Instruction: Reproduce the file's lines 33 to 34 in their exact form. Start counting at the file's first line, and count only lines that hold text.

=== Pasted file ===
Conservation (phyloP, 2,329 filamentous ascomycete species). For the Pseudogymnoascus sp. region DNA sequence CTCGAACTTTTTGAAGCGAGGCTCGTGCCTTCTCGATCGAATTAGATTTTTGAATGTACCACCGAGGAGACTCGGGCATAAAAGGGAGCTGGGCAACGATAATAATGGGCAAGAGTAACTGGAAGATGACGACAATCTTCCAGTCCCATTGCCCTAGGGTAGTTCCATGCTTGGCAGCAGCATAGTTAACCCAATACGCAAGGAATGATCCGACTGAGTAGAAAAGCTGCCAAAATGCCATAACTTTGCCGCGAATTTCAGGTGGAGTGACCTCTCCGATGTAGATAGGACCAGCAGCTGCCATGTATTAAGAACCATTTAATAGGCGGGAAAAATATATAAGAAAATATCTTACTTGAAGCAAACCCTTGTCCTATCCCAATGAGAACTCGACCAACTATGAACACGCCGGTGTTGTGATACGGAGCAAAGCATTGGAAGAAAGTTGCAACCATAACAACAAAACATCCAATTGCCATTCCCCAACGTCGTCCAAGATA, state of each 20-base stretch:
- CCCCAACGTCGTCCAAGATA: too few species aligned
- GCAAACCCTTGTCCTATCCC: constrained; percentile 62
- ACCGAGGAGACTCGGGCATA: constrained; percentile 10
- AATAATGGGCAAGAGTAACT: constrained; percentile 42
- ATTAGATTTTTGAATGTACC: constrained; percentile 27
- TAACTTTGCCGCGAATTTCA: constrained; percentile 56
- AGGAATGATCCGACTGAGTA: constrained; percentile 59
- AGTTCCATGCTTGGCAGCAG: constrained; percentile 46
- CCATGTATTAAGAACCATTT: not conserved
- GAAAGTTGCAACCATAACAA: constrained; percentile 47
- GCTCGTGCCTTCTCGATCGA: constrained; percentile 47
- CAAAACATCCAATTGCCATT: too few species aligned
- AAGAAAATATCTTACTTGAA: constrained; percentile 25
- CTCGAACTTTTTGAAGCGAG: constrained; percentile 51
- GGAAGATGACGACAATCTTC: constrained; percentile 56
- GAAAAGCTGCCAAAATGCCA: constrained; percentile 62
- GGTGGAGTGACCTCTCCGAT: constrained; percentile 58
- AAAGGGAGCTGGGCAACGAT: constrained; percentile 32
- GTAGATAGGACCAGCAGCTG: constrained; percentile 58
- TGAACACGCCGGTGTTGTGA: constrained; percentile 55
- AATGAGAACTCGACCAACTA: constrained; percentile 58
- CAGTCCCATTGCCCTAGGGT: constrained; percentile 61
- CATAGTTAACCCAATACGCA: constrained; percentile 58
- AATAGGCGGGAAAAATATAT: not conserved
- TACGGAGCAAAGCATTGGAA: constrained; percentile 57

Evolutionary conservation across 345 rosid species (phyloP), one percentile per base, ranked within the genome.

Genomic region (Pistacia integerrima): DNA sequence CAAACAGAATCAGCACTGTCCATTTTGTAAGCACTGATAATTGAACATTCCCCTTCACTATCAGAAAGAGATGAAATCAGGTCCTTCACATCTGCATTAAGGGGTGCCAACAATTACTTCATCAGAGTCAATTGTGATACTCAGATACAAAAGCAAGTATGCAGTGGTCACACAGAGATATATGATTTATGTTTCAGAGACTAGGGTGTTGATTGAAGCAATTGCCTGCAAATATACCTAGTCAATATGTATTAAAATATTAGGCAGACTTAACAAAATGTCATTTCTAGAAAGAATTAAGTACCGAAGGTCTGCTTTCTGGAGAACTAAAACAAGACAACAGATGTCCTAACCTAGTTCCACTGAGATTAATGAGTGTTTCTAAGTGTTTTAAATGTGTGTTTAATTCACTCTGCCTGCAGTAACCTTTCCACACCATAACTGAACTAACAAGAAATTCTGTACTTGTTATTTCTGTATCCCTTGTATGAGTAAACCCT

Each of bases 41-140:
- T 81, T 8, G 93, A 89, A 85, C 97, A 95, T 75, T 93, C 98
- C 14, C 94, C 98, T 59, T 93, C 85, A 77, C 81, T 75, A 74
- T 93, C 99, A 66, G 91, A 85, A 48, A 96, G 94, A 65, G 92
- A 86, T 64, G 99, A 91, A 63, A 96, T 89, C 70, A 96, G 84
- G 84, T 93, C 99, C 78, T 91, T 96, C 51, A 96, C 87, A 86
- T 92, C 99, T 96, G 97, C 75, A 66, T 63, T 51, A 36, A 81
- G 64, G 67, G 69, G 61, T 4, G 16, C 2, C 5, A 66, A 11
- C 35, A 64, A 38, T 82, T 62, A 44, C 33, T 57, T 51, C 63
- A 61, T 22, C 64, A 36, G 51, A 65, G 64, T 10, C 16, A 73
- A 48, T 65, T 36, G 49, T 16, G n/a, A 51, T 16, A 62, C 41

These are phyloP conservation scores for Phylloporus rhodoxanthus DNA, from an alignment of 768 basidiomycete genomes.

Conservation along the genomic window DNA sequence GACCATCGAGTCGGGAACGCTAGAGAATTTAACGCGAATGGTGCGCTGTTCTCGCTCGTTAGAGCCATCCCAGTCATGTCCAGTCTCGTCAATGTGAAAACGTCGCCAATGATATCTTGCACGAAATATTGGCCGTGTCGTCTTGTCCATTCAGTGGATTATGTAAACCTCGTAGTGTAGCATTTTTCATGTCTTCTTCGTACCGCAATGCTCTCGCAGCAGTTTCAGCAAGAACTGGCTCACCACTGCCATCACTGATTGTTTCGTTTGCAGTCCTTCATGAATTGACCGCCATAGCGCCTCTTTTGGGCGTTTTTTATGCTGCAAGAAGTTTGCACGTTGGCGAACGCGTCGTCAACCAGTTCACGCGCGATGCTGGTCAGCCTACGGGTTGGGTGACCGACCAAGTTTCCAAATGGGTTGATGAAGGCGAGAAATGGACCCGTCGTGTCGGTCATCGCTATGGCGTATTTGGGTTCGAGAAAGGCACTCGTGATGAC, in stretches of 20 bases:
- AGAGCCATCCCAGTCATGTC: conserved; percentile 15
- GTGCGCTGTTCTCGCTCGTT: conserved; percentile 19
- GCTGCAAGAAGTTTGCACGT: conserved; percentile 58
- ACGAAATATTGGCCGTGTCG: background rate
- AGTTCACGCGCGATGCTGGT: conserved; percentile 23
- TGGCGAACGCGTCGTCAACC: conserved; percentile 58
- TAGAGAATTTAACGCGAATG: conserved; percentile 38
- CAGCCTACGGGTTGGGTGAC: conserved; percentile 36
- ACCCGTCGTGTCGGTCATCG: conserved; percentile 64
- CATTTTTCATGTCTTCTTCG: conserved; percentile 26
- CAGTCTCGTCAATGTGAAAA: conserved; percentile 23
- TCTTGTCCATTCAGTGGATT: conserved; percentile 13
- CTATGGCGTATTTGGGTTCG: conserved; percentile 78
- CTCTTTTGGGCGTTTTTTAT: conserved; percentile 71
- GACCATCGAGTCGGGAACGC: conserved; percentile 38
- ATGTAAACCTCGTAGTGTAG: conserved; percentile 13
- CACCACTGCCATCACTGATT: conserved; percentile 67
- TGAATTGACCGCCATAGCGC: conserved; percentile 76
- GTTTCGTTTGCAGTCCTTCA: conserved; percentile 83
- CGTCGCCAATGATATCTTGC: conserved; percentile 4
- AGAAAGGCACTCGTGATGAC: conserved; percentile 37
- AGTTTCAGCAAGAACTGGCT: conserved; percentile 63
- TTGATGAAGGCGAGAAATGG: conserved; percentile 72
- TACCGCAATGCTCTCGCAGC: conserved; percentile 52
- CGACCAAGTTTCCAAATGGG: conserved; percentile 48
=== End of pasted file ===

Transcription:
- A 86, T 64, G 99, A 91, A 63, A 96, T 89, C 70, A 96, G 84
- G 84, T 93, C 99, C 78, T 91, T 96, C 51, A 96, C 87, A 86